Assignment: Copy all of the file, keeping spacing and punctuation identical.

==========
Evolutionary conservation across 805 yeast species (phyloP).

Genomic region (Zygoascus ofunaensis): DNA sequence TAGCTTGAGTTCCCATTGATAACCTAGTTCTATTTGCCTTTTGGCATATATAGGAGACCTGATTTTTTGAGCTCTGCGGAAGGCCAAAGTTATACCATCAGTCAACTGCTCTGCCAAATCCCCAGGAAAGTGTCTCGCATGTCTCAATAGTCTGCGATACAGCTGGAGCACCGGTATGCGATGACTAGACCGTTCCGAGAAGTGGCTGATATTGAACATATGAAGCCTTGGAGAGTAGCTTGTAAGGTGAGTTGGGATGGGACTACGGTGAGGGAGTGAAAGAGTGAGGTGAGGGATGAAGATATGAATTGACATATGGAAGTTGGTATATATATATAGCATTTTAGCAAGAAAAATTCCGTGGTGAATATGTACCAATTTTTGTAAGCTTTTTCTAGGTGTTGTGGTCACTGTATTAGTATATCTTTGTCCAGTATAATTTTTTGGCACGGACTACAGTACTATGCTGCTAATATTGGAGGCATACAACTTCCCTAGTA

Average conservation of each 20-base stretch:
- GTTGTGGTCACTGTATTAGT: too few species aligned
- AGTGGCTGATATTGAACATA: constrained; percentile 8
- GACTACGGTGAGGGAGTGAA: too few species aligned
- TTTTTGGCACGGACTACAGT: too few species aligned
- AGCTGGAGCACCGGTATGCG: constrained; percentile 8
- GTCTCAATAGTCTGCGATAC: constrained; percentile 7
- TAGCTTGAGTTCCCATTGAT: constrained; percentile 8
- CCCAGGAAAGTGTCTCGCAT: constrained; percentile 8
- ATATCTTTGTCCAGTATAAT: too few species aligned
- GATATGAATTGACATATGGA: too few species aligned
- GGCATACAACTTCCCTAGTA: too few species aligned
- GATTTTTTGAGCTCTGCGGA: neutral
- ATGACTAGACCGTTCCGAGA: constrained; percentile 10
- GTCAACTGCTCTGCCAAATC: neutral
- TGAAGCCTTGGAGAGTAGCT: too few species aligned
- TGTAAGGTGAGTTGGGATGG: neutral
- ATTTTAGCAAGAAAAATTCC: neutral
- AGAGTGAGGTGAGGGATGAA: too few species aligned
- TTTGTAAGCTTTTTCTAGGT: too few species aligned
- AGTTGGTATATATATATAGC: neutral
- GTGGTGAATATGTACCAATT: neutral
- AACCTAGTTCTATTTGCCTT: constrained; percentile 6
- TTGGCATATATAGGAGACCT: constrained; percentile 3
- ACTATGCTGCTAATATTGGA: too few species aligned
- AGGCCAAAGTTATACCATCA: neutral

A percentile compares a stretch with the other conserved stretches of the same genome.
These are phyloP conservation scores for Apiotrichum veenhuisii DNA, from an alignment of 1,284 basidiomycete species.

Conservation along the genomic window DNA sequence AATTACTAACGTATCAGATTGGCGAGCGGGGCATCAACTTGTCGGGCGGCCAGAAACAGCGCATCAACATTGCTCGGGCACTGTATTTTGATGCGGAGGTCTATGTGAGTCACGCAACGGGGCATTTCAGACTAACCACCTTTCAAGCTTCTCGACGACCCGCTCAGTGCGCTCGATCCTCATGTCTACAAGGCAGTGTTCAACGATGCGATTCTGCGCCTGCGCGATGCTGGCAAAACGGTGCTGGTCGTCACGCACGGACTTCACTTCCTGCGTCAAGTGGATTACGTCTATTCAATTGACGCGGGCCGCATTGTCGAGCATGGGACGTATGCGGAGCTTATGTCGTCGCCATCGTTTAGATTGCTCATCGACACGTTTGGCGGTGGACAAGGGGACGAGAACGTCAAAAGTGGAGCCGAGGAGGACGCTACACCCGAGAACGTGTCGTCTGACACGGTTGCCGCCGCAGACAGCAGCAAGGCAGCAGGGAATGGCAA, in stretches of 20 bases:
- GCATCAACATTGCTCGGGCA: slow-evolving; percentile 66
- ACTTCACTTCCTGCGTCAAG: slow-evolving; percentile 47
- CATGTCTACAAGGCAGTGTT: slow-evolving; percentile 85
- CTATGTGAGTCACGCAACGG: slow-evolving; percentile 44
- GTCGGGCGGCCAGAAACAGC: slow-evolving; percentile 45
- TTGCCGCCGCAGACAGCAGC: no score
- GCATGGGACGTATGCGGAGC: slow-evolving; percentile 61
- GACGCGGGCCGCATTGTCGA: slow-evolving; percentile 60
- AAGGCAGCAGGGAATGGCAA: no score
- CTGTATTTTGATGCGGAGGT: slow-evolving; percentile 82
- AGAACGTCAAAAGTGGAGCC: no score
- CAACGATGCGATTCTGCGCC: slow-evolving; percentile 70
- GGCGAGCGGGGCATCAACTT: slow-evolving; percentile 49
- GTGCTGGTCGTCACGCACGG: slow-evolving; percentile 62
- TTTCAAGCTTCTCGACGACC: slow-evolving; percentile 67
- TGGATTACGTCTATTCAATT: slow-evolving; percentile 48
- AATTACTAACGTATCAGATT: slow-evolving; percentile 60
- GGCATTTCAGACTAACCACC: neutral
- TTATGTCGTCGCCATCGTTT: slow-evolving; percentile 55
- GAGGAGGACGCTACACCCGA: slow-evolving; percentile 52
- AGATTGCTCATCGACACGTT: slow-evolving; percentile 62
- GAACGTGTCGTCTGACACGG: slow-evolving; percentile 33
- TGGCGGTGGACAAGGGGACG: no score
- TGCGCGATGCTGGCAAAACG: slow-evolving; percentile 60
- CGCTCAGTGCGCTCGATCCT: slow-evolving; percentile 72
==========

Evolutionary conservation across 805 yeast species (phyloP).

Genomic region (Zygoascus ofunaensis): DNA sequence TAGCTTGAGTTCCCATTGATAACCTAGTTCTATTTGCCTTTTGGCATATATAGGAGACCTGATTTTTTGAGCTCTGCGGAAGGCCAAAGTTATACCATCAGTCAACTGCTCTGCCAAATCCCCAGGAAAGTGTCTCGCATGTCTCAATAGTCTGCGATACAGCTGGAGCACCGGTATGCGATGACTAGACCGTTCCGAGAAGTGGCTGATATTGAACATATGAAGCCTTGGAGAGTAGCTTGTAAGGTGAGTTGGGATGGGACTACGGTGAGGGAGTGAAAGAGTGAGGTGAGGGATGAAGATATGAATTGACATATGGAAGTTGGTATATATATATAGCATTTTAGCAAGAAAAATTCCGTGGTGAATATGTACCAATTTTTGTAAGCTTTTTCTAGGTGTTGTGGTCACTGTATTAGTATATCTTTGTCCAGTATAATTTTTTGGCACGGACTACAGTACTATGCTGCTAATATTGGAGGCATACAACTTCCCTAGTA

Average conservation of each 20-base stretch:
- GTTGTGGTCACTGTATTAGT: too few species aligned
- AGTGGCTGATATTGAACATA: constrained; percentile 8
- GACTACGGTGAGGGAGTGAA: too few species aligned
- TTTTTGGCACGGACTACAGT: too few species aligned
- AGCTGGAGCACCGGTATGCG: constrained; percentile 8
- GTCTCAATAGTCTGCGATAC: constrained; percentile 7
- TAGCTTGAGTTCCCATTGAT: constrained; percentile 8
- CCCAGGAAAGTGTCTCGCAT: constrained; percentile 8
- ATATCTTTGTCCAGTATAAT: too few species aligned
- GATATGAATTGACATATGGA: too few species aligned
- GGCATACAACTTCCCTAGTA: too few species aligned
- GATTTTTTGAGCTCTGCGGA: neutral
- ATGACTAGACCGTTCCGAGA: constrained; percentile 10
- GTCAACTGCTCTGCCAAATC: neutral
- TGAAGCCTTGGAGAGTAGCT: too few species aligned
- TGTAAGGTGAGTTGGGATGG: neutral
- ATTTTAGCAAGAAAAATTCC: neutral
- AGAGTGAGGTGAGGGATGAA: too few species aligned
- TTTGTAAGCTTTTTCTAGGT: too few species aligned
- AGTTGGTATATATATATAGC: neutral
- GTGGTGAATATGTACCAATT: neutral
- AACCTAGTTCTATTTGCCTT: constrained; percentile 6
- TTGGCATATATAGGAGACCT: constrained; percentile 3
- ACTATGCTGCTAATATTGGA: too few species aligned
- AGGCCAAAGTTATACCATCA: neutral

A percentile compares a stretch with the other conserved stretches of the same genome.
These are phyloP conservation scores for Apiotrichum veenhuisii DNA, from an alignment of 1,284 basidiomycete species.

Conservation along the genomic window DNA sequence AATTACTAACGTATCAGATTGGCGAGCGGGGCATCAACTTGTCGGGCGGCCAGAAACAGCGCATCAACATTGCTCGGGCACTGTATTTTGATGCGGAGGTCTATGTGAGTCACGCAACGGGGCATTTCAGACTAACCACCTTTCAAGCTTCTCGACGACCCGCTCAGTGCGCTCGATCCTCATGTCTACAAGGCAGTGTTCAACGATGCGATTCTGCGCCTGCGCGATGCTGGCAAAACGGTGCTGGTCGTCACGCACGGACTTCACTTCCTGCGTCAAGTGGATTACGTCTATTCAATTGACGCGGGCCGCATTGTCGAGCATGGGACGTATGCGGAGCTTATGTCGTCGCCATCGTTTAGATTGCTCATCGACACGTTTGGCGGTGGACAAGGGGACGAGAACGTCAAAAGTGGAGCCGAGGAGGACGCTACACCCGAGAACGTGTCGTCTGACACGGTTGCCGCCGCAGACAGCAGCAAGGCAGCAGGGAATGGCAA, in stretches of 20 bases:
- GCATCAACATTGCTCGGGCA: slow-evolving; percentile 66
- ACTTCACTTCCTGCGTCAAG: slow-evolving; percentile 47
- CATGTCTACAAGGCAGTGTT: slow-evolving; percentile 85
- CTATGTGAGTCACGCAACGG: slow-evolving; percentile 44
- GTCGGGCGGCCAGAAACAGC: slow-evolving; percentile 45
- TTGCCGCCGCAGACAGCAGC: no score
- GCATGGGACGTATGCGGAGC: slow-evolving; percentile 61
- GACGCGGGCCGCATTGTCGA: slow-evolving; percentile 60
- AAGGCAGCAGGGAATGGCAA: no score
- CTGTATTTTGATGCGGAGGT: slow-evolving; percentile 82
- AGAACGTCAAAAGTGGAGCC: no score
- CAACGATGCGATTCTGCGCC: slow-evolving; percentile 70
- GGCGAGCGGGGCATCAACTT: slow-evolving; percentile 49
- GTGCTGGTCGTCACGCACGG: slow-evolving; percentile 62
- TTTCAAGCTTCTCGACGACC: slow-evolving; percentile 67
- TGGATTACGTCTATTCAATT: slow-evolving; percentile 48
- AATTACTAACGTATCAGATT: slow-evolving; percentile 60
- GGCATTTCAGACTAACCACC: neutral
- TTATGTCGTCGCCATCGTTT: slow-evolving; percentile 55
- GAGGAGGACGCTACACCCGA: slow-evolving; percentile 52
- AGATTGCTCATCGACACGTT: slow-evolving; percentile 62
- GAACGTGTCGTCTGACACGG: slow-evolving; percentile 33
- TGGCGGTGGACAAGGGGACG: no score
- TGCGCGATGCTGGCAAAACG: slow-evolving; percentile 60
- CGCTCAGTGCGCTCGATCCT: slow-evolving; percentile 72